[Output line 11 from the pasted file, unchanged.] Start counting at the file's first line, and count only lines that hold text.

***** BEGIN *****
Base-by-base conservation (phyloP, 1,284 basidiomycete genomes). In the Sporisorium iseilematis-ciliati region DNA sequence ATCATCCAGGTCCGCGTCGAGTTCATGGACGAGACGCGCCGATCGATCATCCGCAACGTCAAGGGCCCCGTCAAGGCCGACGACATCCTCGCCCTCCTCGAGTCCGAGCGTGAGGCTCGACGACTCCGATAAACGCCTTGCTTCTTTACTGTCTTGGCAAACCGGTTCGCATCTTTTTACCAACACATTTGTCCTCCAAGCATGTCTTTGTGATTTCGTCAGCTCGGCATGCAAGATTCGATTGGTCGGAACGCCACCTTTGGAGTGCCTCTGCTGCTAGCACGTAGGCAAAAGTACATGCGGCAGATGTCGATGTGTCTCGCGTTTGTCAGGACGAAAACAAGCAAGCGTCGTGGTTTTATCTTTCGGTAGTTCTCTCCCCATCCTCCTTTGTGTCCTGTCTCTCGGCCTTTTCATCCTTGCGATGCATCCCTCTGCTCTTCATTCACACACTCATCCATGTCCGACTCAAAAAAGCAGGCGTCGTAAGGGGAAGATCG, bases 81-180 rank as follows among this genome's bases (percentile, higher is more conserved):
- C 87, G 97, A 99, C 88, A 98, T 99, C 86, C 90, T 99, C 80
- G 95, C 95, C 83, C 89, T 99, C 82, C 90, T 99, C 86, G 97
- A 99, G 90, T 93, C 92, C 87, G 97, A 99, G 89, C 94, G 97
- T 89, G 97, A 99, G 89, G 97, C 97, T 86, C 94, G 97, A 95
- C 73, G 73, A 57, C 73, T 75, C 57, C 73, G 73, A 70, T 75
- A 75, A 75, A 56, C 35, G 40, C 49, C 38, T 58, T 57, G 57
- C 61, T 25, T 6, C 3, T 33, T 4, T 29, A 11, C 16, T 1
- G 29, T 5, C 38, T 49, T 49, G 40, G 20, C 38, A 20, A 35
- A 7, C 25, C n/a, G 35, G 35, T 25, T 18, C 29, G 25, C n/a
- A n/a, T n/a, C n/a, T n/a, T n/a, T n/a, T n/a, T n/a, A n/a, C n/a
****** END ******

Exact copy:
- A n/a, T n/a, C n/a, T n/a, T n/a, T n/a, T n/a, T n/a, A n/a, C n/a